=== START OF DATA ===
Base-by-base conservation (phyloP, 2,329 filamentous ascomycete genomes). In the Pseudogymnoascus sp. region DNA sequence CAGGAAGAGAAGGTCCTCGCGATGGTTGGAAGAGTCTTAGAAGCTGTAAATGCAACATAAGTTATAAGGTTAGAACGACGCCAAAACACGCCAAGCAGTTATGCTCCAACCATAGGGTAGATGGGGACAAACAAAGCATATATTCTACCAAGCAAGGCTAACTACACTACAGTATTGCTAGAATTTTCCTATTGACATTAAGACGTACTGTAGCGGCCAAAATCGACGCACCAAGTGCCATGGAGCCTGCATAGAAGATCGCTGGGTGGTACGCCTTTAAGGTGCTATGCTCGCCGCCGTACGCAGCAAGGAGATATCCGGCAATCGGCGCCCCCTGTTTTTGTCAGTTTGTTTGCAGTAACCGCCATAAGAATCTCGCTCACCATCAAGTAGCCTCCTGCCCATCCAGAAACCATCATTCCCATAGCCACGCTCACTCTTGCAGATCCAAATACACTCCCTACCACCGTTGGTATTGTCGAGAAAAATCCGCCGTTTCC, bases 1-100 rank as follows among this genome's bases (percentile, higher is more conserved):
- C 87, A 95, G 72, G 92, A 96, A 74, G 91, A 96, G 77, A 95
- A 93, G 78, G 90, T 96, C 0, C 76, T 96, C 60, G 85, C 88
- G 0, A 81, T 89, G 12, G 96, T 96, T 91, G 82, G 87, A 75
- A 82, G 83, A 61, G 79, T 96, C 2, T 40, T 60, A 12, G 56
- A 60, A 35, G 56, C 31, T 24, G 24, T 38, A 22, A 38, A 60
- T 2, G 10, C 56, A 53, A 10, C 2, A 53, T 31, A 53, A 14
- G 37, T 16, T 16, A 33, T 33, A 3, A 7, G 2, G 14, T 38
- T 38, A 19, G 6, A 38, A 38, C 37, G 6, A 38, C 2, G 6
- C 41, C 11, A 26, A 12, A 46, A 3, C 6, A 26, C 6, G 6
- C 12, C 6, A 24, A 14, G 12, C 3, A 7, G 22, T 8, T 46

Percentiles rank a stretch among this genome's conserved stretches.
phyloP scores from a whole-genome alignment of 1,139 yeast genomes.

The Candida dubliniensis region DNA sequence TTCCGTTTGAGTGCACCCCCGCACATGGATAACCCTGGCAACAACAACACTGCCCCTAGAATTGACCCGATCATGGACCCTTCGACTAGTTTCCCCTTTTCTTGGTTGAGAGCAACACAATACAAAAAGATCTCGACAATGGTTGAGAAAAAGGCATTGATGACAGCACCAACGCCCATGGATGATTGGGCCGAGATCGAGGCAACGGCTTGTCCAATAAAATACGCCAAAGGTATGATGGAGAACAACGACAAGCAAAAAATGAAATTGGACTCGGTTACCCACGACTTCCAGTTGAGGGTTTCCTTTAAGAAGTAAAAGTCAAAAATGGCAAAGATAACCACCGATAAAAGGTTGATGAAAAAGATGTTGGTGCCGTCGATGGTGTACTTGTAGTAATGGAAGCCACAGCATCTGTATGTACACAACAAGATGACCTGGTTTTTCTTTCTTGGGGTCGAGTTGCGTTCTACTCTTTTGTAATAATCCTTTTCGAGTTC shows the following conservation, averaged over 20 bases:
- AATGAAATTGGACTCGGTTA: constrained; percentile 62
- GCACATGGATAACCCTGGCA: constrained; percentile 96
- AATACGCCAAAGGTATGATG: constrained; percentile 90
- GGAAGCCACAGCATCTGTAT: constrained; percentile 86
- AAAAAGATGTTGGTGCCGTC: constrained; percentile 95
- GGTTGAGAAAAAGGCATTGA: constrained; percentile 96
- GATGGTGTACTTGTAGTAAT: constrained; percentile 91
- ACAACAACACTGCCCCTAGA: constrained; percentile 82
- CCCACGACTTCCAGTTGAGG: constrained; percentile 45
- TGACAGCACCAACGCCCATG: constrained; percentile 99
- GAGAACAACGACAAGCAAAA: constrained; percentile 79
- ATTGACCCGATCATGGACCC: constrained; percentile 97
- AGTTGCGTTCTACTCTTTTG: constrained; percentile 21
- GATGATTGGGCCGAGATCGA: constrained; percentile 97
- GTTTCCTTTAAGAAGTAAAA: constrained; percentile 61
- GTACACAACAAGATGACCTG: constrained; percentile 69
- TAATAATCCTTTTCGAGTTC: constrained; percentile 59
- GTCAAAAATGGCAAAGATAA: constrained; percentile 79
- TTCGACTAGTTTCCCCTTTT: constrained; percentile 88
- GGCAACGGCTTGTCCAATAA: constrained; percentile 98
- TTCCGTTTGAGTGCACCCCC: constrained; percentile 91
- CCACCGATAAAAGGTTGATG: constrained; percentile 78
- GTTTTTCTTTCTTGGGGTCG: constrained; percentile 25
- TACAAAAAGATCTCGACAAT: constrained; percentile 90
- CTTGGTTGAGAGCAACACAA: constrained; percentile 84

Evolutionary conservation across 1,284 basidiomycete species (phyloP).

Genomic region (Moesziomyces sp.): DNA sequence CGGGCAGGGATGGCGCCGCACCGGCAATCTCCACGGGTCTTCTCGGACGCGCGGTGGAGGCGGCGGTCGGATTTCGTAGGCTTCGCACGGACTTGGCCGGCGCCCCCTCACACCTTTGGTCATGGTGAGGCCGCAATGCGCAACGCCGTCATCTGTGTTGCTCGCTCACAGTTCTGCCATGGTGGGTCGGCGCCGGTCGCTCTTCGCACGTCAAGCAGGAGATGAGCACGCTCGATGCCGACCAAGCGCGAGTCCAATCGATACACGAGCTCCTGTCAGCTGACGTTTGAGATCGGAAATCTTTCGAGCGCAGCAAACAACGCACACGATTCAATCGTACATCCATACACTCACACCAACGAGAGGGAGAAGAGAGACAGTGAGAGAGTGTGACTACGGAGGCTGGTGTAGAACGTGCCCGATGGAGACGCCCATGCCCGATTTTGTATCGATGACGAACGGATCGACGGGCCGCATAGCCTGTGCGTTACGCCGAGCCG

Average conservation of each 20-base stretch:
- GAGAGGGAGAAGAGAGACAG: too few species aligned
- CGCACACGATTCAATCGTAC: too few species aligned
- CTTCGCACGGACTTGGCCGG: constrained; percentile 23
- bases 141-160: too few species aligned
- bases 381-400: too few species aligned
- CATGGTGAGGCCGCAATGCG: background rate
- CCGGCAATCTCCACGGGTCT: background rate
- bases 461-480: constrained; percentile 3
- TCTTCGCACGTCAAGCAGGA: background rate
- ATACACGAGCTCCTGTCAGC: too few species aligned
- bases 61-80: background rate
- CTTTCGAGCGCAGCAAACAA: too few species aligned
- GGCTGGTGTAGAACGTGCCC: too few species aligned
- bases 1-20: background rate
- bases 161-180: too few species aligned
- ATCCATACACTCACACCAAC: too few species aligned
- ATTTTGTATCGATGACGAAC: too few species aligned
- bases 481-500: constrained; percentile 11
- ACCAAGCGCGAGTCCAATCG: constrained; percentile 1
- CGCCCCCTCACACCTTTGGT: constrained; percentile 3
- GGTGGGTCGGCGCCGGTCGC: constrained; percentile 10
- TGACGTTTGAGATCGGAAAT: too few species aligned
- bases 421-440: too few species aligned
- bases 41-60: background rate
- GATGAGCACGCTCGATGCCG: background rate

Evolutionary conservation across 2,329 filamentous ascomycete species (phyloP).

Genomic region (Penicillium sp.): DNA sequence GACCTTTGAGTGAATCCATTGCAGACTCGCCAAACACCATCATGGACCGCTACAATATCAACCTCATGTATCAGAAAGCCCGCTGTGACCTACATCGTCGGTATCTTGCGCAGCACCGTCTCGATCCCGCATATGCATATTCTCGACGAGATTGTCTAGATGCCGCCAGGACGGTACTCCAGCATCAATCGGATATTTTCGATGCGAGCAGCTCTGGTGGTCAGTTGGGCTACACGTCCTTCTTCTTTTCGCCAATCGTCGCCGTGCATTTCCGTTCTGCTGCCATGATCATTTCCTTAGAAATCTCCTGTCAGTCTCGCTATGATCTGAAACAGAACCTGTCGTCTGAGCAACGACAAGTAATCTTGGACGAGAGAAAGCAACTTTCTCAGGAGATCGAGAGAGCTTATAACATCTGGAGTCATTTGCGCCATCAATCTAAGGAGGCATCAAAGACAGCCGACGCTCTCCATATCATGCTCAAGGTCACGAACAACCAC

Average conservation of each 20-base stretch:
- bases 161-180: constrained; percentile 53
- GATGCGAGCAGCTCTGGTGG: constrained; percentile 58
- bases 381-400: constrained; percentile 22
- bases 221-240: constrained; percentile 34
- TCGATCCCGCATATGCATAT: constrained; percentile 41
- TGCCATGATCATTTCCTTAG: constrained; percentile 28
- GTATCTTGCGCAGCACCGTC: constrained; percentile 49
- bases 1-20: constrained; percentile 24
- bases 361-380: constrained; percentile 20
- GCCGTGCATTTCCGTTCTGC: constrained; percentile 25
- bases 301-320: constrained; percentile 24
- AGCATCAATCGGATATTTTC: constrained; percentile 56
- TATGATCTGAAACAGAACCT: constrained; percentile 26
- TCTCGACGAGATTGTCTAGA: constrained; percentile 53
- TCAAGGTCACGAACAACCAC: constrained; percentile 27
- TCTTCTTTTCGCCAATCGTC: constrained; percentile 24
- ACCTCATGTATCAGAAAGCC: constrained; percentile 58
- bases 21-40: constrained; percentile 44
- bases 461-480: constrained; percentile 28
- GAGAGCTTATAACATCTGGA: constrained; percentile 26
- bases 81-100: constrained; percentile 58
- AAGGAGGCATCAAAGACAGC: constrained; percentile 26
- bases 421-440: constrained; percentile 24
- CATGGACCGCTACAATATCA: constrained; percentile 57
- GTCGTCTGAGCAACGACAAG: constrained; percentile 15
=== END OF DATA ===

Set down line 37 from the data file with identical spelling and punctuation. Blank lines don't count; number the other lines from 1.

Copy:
- GTTTTTCTTTCTTGGGGTCG: constrained; percentile 25